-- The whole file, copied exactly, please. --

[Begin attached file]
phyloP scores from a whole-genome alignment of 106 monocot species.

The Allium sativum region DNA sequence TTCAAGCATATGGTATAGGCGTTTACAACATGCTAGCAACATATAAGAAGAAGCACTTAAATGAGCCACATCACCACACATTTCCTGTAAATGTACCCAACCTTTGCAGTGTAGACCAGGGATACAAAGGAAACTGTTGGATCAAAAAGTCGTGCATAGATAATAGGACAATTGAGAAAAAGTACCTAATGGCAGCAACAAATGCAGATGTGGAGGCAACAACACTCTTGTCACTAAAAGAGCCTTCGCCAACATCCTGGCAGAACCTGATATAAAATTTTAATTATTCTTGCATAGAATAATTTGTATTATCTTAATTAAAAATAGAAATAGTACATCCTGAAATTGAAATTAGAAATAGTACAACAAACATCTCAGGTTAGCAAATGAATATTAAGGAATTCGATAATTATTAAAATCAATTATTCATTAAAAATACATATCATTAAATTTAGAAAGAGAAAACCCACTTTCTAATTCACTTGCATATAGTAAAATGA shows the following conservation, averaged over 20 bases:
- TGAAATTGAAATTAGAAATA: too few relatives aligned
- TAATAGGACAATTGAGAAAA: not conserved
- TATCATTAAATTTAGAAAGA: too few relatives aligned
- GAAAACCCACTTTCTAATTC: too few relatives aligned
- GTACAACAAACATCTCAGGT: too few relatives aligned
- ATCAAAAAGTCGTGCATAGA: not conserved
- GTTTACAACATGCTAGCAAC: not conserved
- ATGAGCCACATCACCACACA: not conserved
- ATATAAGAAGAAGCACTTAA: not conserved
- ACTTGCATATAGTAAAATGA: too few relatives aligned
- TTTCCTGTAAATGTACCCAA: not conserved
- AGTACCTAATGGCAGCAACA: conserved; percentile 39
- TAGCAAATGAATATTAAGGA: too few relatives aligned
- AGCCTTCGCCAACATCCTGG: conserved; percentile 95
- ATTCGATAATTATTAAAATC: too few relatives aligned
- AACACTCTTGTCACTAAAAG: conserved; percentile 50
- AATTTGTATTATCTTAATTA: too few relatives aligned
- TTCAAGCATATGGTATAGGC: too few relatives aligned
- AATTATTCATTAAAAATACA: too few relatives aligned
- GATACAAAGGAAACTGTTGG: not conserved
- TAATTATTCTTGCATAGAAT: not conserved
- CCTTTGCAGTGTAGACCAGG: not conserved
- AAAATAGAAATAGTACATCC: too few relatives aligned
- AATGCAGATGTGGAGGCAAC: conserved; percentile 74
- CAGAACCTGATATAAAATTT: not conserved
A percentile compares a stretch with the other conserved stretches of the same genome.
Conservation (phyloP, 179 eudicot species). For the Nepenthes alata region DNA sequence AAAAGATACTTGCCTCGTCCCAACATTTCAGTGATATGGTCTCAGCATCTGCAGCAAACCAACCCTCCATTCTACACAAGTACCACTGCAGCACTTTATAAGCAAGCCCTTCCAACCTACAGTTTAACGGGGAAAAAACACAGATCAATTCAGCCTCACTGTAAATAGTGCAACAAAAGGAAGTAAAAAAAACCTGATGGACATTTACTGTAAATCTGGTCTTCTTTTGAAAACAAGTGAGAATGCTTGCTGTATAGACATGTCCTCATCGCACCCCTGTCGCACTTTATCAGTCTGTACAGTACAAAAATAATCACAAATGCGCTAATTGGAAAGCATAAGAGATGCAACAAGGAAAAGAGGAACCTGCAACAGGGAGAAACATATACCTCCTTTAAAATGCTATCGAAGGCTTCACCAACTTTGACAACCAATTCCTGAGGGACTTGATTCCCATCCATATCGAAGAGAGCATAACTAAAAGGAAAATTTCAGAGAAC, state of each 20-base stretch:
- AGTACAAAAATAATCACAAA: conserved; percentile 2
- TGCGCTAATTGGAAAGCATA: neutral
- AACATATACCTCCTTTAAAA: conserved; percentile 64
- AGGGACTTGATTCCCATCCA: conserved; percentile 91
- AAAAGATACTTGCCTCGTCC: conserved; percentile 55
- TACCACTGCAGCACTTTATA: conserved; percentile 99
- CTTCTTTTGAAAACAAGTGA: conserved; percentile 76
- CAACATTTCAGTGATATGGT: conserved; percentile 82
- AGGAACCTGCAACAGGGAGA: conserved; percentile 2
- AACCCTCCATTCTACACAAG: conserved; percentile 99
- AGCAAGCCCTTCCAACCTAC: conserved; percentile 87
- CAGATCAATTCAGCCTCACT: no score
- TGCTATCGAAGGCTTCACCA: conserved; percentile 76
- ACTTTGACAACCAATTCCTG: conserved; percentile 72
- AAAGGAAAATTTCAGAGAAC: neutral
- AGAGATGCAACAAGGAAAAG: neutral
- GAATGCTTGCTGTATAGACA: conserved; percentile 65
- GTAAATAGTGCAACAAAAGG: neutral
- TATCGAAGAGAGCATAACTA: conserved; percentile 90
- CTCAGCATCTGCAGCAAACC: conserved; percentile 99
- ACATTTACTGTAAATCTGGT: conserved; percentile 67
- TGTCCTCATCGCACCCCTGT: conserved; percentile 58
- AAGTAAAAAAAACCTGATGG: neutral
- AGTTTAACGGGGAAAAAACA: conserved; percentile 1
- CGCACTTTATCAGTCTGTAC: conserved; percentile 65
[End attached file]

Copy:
phyloP scores from a whole-genome alignment of 106 monocot species.

The Allium sativum region DNA sequence TTCAAGCATATGGTATAGGCGTTTACAACATGCTAGCAACATATAAGAAGAAGCACTTAAATGAGCCACATCACCACACATTTCCTGTAAATGTACCCAACCTTTGCAGTGTAGACCAGGGATACAAAGGAAACTGTTGGATCAAAAAGTCGTGCATAGATAATAGGACAATTGAGAAAAAGTACCTAATGGCAGCAACAAATGCAGATGTGGAGGCAACAACACTCTTGTCACTAAAAGAGCCTTCGCCAACATCCTGGCAGAACCTGATATAAAATTTTAATTATTCTTGCATAGAATAATTTGTATTATCTTAATTAAAAATAGAAATAGTACATCCTGAAATTGAAATTAGAAATAGTACAACAAACATCTCAGGTTAGCAAATGAATATTAAGGAATTCGATAATTATTAAAATCAATTATTCATTAAAAATACATATCATTAAATTTAGAAAGAGAAAACCCACTTTCTAATTCACTTGCATATAGTAAAATGA shows the following conservation, averaged over 20 bases:
- TGAAATTGAAATTAGAAATA: too few relatives aligned
- TAATAGGACAATTGAGAAAA: not conserved
- TATCATTAAATTTAGAAAGA: too few relatives aligned
- GAAAACCCACTTTCTAATTC: too few relatives aligned
- GTACAACAAACATCTCAGGT: too few relatives aligned
- ATCAAAAAGTCGTGCATAGA: not conserved
- GTTTACAACATGCTAGCAAC: not conserved
- ATGAGCCACATCACCACACA: not conserved
- ATATAAGAAGAAGCACTTAA: not conserved
- ACTTGCATATAGTAAAATGA: too few relatives aligned
- TTTCCTGTAAATGTACCCAA: not conserved
- AGTACCTAATGGCAGCAACA: conserved; percentile 39
- TAGCAAATGAATATTAAGGA: too few relatives aligned
- AGCCTTCGCCAACATCCTGG: conserved; percentile 95
- ATTCGATAATTATTAAAATC: too few relatives aligned
- AACACTCTTGTCACTAAAAG: conserved; percentile 50
- AATTTGTATTATCTTAATTA: too few relatives aligned
- TTCAAGCATATGGTATAGGC: too few relatives aligned
- AATTATTCATTAAAAATACA: too few relatives aligned
- GATACAAAGGAAACTGTTGG: not conserved
- TAATTATTCTTGCATAGAAT: not conserved
- CCTTTGCAGTGTAGACCAGG: not conserved
- AAAATAGAAATAGTACATCC: too few relatives aligned
- AATGCAGATGTGGAGGCAAC: conserved; percentile 74
- CAGAACCTGATATAAAATTT: not conserved
A percentile compares a stretch with the other conserved stretches of the same genome.
Conservation (phyloP, 179 eudicot species). For the Nepenthes alata region DNA sequence AAAAGATACTTGCCTCGTCCCAACATTTCAGTGATATGGTCTCAGCATCTGCAGCAAACCAACCCTCCATTCTACACAAGTACCACTGCAGCACTTTATAAGCAAGCCCTTCCAACCTACAGTTTAACGGGGAAAAAACACAGATCAATTCAGCCTCACTGTAAATAGTGCAACAAAAGGAAGTAAAAAAAACCTGATGGACATTTACTGTAAATCTGGTCTTCTTTTGAAAACAAGTGAGAATGCTTGCTGTATAGACATGTCCTCATCGCACCCCTGTCGCACTTTATCAGTCTGTACAGTACAAAAATAATCACAAATGCGCTAATTGGAAAGCATAAGAGATGCAACAAGGAAAAGAGGAACCTGCAACAGGGAGAAACATATACCTCCTTTAAAATGCTATCGAAGGCTTCACCAACTTTGACAACCAATTCCTGAGGGACTTGATTCCCATCCATATCGAAGAGAGCATAACTAAAAGGAAAATTTCAGAGAAC, state of each 20-base stretch:
- AGTACAAAAATAATCACAAA: conserved; percentile 2
- TGCGCTAATTGGAAAGCATA: neutral
- AACATATACCTCCTTTAAAA: conserved; percentile 64
- AGGGACTTGATTCCCATCCA: conserved; percentile 91
- AAAAGATACTTGCCTCGTCC: conserved; percentile 55
- TACCACTGCAGCACTTTATA: conserved; percentile 99
- CTTCTTTTGAAAACAAGTGA: conserved; percentile 76
- CAACATTTCAGTGATATGGT: conserved; percentile 82
- AGGAACCTGCAACAGGGAGA: conserved; percentile 2
- AACCCTCCATTCTACACAAG: conserved; percentile 99
- AGCAAGCCCTTCCAACCTAC: conserved; percentile 87
- CAGATCAATTCAGCCTCACT: no score
- TGCTATCGAAGGCTTCACCA: conserved; percentile 76
- ACTTTGACAACCAATTCCTG: conserved; percentile 72
- AAAGGAAAATTTCAGAGAAC: neutral
- AGAGATGCAACAAGGAAAAG: neutral
- GAATGCTTGCTGTATAGACA: conserved; percentile 65
- GTAAATAGTGCAACAAAAGG: neutral
- TATCGAAGAGAGCATAACTA: conserved; percentile 90
- CTCAGCATCTGCAGCAAACC: conserved; percentile 99
- ACATTTACTGTAAATCTGGT: conserved; percentile 67
- TGTCCTCATCGCACCCCTGT: conserved; percentile 58
- AAGTAAAAAAAACCTGATGG: neutral
- AGTTTAACGGGGAAAAAACA: conserved; percentile 1
- CGCACTTTATCAGTCTGTAC: conserved; percentile 65